Inuit graphic artist and writer Alootook Ipellie (1951–2007) was a prolific creator of political cartoons, serial comic strips (such as “Ice Box” and “Nuna and Vut”), larger drawings, prose, and poetry. Born at Nuvuqquq on Baffin Island and relocating to Ottawa as a young man, Ipellie was a prominent activist and voice in social, cultural, and political issues concerning Inuit Nunangat (the homeland of the Inuit in Canada). Self-Portrait: Inverse Ten Commandments is featured in his book Arctic Dreams and Nightmares, 1993. Comprising twenty stories about the mythological world of the Inuit accompanied by pen ink drawings, it is the first-ever book of collected short fiction by an Inuit author.
In the book, the shaman narrator encounters this frightening vision of himself—which bears a strong resemblance to Ipellie—as a devilish figure with inverted eyes, tentacle-like black hair, and tiny screaming faces on his fingertips. The disturbing scene marks his arrival at Hell’s Garden of Nede (an anagram of Eden), and the grotesque faces represent the inverse Ten Commandments, crying “Thou Shalt” instead of “Thou Shalt Not.” Discovering the Christian belief that good-natured people are sent to Heaven to be false, the shaman destroys the monstrous mirage with a knee to the groin. According to scholar Kimberley McMahon-Coleman, through this empowering act, the shaman “has saved himself without the agency of the Church or its ministry.” Foregrounding Inuit spirituality and autonomy, this vivid story is part of Ipellie’s broader critique of the negative impact of Christianity on Inuit culture in Arctic Dreams and Nightmares.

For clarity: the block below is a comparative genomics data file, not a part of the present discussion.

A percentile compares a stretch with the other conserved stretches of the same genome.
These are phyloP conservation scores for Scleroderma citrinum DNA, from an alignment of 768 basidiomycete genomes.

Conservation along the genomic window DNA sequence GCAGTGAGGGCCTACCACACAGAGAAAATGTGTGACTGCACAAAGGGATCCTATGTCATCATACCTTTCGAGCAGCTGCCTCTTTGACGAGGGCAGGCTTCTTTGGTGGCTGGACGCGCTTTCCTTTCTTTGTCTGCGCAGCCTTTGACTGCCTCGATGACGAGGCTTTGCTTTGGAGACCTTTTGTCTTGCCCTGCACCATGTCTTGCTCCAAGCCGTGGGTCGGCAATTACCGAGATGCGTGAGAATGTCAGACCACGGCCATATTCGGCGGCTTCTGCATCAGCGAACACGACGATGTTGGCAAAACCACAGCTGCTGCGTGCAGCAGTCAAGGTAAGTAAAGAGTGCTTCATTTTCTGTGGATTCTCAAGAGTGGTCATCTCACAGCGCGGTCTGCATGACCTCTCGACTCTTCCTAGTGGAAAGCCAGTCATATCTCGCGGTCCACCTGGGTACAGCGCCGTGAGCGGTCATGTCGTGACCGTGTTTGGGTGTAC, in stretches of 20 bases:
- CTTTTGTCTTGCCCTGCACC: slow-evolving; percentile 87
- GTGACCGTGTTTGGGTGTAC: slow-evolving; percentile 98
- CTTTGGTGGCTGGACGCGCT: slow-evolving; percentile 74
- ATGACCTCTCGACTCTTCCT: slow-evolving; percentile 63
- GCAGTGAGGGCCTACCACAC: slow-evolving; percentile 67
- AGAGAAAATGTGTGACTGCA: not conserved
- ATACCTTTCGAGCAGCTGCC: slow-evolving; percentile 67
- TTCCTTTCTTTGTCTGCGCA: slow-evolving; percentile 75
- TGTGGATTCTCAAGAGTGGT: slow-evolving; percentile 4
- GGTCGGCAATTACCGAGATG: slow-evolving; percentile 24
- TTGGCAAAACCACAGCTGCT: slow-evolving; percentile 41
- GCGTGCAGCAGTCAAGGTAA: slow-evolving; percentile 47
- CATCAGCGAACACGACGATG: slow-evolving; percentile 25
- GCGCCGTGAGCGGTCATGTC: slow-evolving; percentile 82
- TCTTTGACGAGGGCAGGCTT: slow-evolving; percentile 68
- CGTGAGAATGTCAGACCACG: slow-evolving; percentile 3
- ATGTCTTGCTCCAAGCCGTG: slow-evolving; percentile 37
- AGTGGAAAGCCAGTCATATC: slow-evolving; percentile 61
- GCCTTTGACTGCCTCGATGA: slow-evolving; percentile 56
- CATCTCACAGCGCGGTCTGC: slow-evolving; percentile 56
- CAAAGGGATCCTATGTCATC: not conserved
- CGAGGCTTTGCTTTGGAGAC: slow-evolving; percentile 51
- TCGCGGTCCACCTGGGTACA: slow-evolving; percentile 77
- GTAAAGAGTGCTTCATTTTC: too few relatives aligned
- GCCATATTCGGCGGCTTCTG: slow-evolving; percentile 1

This artwork was featured in the ACI newsletter “Terrible Beauties: Haunting Canadian Art” from October 30, 2020. Read the full newsletter here, or sign up here to receive our weekly Canadian art highlights.